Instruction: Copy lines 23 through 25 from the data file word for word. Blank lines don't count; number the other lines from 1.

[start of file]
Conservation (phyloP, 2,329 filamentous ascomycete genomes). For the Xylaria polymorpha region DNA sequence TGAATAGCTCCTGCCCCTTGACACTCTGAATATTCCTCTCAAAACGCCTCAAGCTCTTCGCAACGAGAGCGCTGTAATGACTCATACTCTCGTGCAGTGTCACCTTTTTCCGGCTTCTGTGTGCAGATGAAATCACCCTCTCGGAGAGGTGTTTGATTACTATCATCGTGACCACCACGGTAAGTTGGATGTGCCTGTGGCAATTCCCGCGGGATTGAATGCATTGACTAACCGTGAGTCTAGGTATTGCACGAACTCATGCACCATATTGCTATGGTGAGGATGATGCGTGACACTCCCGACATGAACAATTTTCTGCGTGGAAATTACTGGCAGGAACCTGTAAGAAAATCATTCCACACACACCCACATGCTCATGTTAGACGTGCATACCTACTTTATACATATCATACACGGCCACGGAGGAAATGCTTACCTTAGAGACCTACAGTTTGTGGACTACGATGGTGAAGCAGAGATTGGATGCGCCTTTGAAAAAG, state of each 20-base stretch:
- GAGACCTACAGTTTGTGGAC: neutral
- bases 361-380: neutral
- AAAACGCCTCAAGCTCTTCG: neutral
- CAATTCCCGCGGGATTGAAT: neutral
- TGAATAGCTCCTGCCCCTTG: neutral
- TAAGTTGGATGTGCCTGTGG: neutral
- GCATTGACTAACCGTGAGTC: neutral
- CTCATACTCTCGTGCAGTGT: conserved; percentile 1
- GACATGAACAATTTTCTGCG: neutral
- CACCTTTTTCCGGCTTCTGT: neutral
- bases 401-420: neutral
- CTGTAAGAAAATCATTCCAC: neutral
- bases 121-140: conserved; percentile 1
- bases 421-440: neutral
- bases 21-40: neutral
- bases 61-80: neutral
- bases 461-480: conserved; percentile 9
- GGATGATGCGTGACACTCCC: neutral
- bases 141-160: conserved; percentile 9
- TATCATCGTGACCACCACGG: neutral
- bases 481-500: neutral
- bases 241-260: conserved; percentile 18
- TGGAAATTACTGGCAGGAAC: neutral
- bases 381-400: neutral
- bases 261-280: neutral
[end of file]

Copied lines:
- bases 241-260: conserved; percentile 18
- TGGAAATTACTGGCAGGAAC: neutral
- bases 381-400: neutral